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Corporatism's Massive & Relentless Assault on the Hearts & Minds of America's Children

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Try to wrap your mind around the following revelations from a provocative 2009 article by Henry A. Giroux entitled “Commodifying Kids: The Forgotten Crisis”:

Kids can recognize logos by eighteen months, and before reaching their second birthday, they're asking for products by brand name. By three or three and a half, experts say, children start to believe that brands communicate their personal qualities, for example, that they're cool, or strong, or smart. Even before starting school, the likelihood of having a television in their bedroom is 25 percent, and their viewing time is just over two hours a day. Upon arrival at the schoolhouse steps, the typical first grader can evoke 200 brands. And he or she has already accumulated an unprecedented number of possessions, beginning with an average of seventy new toys a year.

And this:

One measure of the corporate assault on kids can be seen in the reach, acceleration and effectiveness of a marketing and advertising juggernaut that attempts to turn kids into consumers and childhood into a saleable commodity. Every child, regardless of how young, is now a potential consumer ripe for being commodified and immersed in a commercial culture defined by brands. According to Lawrence Grossberg, children are introduced to the world of logos, advertising and the "mattering maps" of consumerism long before they can speak: "Capitalism targets kids as soon as they are old enough to watch commercials, even though they may not be old enough to distinguish programming from commercials or to recognize the effects of branding and product placement." In fact, American children from birth to adulthood are exposed to a consumer blitz of advertising, marketing, educating and entertaining that has no historical precedent.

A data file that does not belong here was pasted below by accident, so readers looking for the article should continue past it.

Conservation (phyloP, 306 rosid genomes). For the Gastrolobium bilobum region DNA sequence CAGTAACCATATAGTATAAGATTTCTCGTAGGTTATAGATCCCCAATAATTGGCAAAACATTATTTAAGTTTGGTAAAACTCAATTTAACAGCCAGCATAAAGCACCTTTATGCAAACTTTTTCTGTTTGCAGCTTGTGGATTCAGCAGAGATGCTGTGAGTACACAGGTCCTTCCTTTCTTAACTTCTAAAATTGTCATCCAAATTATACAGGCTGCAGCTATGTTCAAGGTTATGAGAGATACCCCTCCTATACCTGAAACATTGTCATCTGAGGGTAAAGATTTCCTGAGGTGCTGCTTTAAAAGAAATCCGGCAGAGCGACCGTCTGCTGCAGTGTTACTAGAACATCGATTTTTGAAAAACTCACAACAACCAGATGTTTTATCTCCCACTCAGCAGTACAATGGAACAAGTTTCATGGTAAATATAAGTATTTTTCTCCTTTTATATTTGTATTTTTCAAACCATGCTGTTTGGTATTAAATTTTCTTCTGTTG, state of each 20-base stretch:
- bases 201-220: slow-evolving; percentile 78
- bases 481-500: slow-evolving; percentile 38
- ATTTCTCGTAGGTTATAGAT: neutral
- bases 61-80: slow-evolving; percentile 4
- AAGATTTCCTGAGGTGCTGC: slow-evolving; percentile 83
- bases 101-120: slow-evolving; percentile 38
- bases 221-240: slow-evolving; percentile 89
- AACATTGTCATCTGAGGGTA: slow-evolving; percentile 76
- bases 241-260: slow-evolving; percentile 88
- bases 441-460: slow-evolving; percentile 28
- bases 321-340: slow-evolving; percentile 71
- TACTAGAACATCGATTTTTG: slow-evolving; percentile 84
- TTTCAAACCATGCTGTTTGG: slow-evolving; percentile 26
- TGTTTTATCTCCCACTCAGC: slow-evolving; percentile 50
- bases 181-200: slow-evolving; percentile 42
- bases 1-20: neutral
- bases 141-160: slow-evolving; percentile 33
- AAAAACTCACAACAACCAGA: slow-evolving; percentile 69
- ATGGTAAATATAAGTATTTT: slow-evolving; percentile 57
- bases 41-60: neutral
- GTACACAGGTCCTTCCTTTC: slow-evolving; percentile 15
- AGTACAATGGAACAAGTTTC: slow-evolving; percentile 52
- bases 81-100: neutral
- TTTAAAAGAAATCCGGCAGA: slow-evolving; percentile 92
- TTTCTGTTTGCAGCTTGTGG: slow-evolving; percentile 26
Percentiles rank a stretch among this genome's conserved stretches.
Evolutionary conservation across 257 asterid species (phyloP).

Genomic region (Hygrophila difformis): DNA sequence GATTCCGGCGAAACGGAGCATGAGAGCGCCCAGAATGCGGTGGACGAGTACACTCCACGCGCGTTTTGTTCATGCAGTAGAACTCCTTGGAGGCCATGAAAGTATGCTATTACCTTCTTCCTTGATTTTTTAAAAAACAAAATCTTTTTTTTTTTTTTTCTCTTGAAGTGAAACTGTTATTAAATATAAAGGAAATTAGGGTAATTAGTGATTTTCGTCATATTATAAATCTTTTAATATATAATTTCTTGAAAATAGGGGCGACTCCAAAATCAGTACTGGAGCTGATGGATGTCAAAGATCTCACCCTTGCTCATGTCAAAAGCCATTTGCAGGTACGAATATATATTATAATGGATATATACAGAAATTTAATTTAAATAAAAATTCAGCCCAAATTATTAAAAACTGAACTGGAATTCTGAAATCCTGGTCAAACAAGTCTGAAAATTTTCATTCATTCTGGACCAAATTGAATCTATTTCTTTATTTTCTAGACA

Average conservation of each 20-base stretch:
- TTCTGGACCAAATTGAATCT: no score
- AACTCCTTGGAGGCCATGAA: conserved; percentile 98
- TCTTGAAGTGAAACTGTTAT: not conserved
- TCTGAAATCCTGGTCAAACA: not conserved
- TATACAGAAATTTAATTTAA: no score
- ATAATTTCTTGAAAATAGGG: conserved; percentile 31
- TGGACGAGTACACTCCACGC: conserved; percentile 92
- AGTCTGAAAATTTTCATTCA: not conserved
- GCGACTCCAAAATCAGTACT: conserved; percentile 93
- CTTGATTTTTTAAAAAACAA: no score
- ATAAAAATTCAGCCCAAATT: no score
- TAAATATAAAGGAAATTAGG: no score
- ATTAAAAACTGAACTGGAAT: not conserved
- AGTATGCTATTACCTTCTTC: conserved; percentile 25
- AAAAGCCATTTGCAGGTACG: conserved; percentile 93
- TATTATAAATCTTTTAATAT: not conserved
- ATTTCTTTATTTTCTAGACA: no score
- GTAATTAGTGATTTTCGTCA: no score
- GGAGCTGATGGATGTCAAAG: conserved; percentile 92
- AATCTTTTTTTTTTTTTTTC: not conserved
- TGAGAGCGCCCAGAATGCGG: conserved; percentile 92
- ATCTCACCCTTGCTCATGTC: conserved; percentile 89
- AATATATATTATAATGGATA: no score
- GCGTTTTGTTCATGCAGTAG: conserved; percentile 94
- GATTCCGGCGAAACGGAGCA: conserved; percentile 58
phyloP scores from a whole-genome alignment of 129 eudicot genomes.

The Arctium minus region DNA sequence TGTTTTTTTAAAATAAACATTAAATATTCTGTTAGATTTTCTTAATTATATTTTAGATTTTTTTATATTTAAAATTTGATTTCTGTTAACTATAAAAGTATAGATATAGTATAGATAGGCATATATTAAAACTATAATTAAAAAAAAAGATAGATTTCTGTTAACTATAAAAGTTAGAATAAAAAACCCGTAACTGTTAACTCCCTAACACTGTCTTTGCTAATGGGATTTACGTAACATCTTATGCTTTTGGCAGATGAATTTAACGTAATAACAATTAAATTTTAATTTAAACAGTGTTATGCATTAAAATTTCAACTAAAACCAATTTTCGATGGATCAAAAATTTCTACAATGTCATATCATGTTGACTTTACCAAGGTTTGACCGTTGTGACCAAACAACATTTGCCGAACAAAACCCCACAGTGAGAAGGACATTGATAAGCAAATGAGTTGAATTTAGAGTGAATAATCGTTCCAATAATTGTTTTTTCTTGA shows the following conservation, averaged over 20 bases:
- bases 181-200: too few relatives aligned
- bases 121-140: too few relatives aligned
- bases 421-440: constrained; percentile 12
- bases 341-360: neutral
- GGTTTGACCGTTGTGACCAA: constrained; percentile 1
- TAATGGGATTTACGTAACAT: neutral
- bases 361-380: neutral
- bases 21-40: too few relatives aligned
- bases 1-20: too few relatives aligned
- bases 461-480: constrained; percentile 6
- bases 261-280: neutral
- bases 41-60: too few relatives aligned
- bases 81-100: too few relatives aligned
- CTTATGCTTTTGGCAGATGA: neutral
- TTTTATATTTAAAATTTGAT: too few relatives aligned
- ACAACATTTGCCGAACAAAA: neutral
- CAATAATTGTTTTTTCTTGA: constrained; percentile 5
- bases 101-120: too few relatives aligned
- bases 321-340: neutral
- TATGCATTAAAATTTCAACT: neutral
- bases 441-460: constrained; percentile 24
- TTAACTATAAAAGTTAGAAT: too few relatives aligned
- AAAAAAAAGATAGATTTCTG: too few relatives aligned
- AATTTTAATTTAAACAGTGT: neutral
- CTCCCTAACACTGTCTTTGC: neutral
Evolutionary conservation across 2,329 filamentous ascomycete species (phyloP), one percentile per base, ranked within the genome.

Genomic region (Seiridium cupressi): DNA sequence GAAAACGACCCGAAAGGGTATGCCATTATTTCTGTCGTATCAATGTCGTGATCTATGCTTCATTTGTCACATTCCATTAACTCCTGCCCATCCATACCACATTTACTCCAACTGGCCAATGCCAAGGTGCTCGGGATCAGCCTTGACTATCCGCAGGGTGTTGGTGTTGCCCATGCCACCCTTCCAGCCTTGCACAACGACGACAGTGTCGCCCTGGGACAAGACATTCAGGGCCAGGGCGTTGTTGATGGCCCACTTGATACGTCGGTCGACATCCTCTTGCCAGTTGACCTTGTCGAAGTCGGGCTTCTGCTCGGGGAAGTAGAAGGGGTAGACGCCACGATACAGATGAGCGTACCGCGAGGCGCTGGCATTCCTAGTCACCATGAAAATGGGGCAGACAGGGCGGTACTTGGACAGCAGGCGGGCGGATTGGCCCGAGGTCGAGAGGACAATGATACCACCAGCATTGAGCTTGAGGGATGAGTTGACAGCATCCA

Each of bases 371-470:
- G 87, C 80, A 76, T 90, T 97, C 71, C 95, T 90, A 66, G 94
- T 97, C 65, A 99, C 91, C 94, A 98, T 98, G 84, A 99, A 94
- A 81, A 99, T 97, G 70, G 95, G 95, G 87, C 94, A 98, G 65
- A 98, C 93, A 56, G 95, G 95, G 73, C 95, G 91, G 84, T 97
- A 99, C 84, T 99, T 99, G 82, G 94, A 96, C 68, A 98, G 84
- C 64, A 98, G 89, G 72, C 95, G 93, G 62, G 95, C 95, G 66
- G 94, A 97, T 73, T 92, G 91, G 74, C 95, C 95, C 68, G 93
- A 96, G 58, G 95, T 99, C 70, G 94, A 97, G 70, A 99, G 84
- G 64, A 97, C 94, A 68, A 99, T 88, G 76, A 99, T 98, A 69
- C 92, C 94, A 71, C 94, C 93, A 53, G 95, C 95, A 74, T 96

According to Henry Giroux we are the most consumer-oriented society in the world. The mega corporations and the corporate elite have become our “overlords” and use their wealth to make momentous decisions that impact the quality (or “non-quality”) of our daily lives. They are endangering all of us, as probably every citizen would attest these days.

Mr. Giroux focuses his attention on the psychological and spiritual damage our hypercapitalism is having on the present lives and subsequent damaged future lives of America’s children. He asserts:

In a democracy, education in any sphere, whether it be the public schools or the larger media, is, or should be, utterly adverse to treating young people as individual units of economic potential and as walking commodities. And it is crucial not to "forget" that democracy should not be confused with a hypercapitalism.

snip

As the sovereignty of the market displaces state sovereignty, children are no longer viewed as an important social investment or as a central marker for the moral life of the nation. Instead, childhood ideals linked to the protection and well-being of youth are transformed - decoupled from the "call to conscience [and] civic engagement" and redefined through what amounts to a culture of cruelty, abandonment and disposability. Childhood ideals increasingly give way to a market-driven politics in which young people are prepared for a life of objectification while simultaneously drained of any viable sense of moral and political agency.

Well, how can this not be with the obvious moral bankruptcy, saturated corruption, in the halls of business, government, academia?

Should we think corporations that have commandeered the power of the state to make horrifying weaponry and destroy innocent foreign citizens as well as our own betrayed soldier sons and daughters, to make healthcare unaffordable for millions of Americans so their own small circle of executives can enjoy obscenely surreal pay levels, to launder drug money, to inflict usurious interest on struggling Americans, to induce homelessness with foreclosures on hundreds of thousands of citizens, are investing, simultaneously, their time, money, and marketing geniuses to promote the inner spiritual lives of our children? They may do an awesome job to appear at times with the best warm and fuzzy intentions for our kids, but under the veneer whose needs are being met in this psychopathic for-profit, (“psycho-profit”!) corporate-run (a/k/a captured) America?

Should we think this omnipotent hypercapitalism has ANY sensibility whatever about providing the tender minds and spirits of the young with what Giroux prioritizes as “the knowledge, skills and experiences to confront the challenges of the 21st century”? No. They are instead, according to Giroux, “colonizing” and corrupting quite effectively the sensibilities of our children for almighty profit!